Location: Inland from Maryborough; north to Childers and Hervey Bay; south to near head of Mary River and Cooroy; west to Burnett and Coast Ranges and Kilkivan; at Gympie; not originally on Fraser Island although Curr (1886) mentions them as there. Mathews (1910) refers to fifteen local groups or hordes shared between his two language areas, Kabi and Wakka, excluding his Patyala, which are the Batjala of Fraser Island, a separate tribe. Kabikabi country is essentially a rain forest environment with open areas cleared by firing the scrub. Dry forest country of their neighbors was called ['naran], literally 'outside.' The Hervey Bay folk under the hordelike name Dundubara behaved much like a separate tribe, Dundu:ra was seemingly the tribal form of their name. Members of this tribe were disturbed by the arrival of strangers of many surrounding tribes in the years of the ripening of bunya pine seeds.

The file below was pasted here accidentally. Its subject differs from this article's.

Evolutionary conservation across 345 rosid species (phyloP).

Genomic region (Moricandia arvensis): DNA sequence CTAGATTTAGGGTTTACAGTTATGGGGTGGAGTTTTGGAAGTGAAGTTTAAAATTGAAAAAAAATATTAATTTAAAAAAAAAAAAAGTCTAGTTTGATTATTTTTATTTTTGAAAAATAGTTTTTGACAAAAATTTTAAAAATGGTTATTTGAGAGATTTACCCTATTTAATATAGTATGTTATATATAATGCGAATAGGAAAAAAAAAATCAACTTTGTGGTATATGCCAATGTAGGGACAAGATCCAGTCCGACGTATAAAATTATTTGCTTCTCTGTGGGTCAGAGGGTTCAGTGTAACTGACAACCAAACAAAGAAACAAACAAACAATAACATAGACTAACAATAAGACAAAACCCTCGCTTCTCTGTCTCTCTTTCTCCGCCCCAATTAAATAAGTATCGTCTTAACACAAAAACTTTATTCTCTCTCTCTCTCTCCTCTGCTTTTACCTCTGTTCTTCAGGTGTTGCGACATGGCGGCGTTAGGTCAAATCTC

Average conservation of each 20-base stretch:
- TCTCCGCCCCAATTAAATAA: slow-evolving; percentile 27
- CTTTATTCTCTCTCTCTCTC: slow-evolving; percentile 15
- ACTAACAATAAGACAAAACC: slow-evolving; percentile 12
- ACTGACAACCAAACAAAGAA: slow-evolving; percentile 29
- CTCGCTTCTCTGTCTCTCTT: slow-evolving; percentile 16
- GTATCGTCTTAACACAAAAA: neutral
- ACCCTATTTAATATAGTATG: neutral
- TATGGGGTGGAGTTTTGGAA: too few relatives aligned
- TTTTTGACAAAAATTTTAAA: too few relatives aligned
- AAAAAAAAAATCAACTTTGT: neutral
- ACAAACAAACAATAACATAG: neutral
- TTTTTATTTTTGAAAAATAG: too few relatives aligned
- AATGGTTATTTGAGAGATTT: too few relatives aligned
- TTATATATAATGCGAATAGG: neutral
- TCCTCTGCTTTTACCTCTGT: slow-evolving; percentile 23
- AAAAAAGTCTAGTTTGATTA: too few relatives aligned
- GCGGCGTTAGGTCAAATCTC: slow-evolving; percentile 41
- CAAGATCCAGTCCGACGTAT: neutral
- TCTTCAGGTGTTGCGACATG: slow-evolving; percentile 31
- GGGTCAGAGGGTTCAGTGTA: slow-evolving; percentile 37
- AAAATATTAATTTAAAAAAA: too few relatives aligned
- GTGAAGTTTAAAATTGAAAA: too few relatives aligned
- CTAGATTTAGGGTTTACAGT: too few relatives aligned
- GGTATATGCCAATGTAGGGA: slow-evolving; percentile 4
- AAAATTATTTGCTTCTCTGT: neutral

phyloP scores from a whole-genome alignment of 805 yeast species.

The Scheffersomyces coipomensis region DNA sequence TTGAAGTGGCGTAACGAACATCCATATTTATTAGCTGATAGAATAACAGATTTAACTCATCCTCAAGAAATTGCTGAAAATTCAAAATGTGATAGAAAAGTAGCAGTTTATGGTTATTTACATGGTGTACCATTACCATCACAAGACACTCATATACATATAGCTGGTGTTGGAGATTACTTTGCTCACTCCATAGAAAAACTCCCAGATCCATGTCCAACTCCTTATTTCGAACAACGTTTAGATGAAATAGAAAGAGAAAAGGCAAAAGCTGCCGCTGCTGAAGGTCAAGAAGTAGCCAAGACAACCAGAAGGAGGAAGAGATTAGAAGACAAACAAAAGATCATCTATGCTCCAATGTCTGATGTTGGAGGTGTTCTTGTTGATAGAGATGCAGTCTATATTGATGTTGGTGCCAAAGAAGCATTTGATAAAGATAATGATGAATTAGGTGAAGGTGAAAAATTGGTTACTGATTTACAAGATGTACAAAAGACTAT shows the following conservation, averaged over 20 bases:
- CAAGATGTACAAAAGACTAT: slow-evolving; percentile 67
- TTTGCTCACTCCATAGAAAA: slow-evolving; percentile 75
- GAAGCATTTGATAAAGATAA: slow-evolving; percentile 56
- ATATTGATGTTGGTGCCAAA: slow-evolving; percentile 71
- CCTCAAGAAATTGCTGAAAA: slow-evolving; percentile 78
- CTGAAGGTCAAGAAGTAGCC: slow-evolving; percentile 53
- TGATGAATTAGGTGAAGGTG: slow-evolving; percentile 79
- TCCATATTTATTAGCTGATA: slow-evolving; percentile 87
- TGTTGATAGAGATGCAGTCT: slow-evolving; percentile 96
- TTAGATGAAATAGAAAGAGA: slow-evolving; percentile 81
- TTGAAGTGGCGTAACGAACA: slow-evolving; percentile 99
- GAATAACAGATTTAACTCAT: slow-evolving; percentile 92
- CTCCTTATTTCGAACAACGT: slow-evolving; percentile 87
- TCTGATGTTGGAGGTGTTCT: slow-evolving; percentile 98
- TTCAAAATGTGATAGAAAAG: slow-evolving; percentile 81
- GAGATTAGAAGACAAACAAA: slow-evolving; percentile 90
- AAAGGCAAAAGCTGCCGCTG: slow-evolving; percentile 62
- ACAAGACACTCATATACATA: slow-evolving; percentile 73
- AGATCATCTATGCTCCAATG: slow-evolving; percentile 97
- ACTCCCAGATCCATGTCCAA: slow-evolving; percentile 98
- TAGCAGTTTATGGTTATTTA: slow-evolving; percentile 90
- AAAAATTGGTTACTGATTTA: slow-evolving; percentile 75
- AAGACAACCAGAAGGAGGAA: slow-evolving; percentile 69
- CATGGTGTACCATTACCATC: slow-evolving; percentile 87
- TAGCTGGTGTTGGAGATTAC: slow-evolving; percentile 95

Co-ordinates: 152°25'E x 25°45'S
Area: 3,700 sq. m. (9,600 sq. km.)
References: Russell, 1845; Lang, 1861; Ridley, 1866, 1875; Howitt, 1884, 1904 (horde names only); Curr, 1886; Mathew in Curr, 1887; Meston, 1892; Lauterer, 1898; Mathews, 1898 (Gr. 6444), 1900 (Gr. 6566), 1910 (Gr. 6429, 6470); Mathew, 1910, 1914; Tindale, 1940 and MS; Bull, 1948; Winter-botham, 1955; Reeves and Miller, 1964.
Alternative Names: Kabi (['kabi] = no), Cabbee, Karbi, Karabi, Carby-carbery, Kabbi, Kahby, Carby, Gabigabi, Dippil (general term embracing several tribes with languages akin to Kabikabi in southeastern Queensland), Dipple, Maiba (river chestnut people), Dundu:ra, Doondoora, Dundubara, Doondooburra (Hervey Bay people), Dowarburra (horde north of Kilkivan).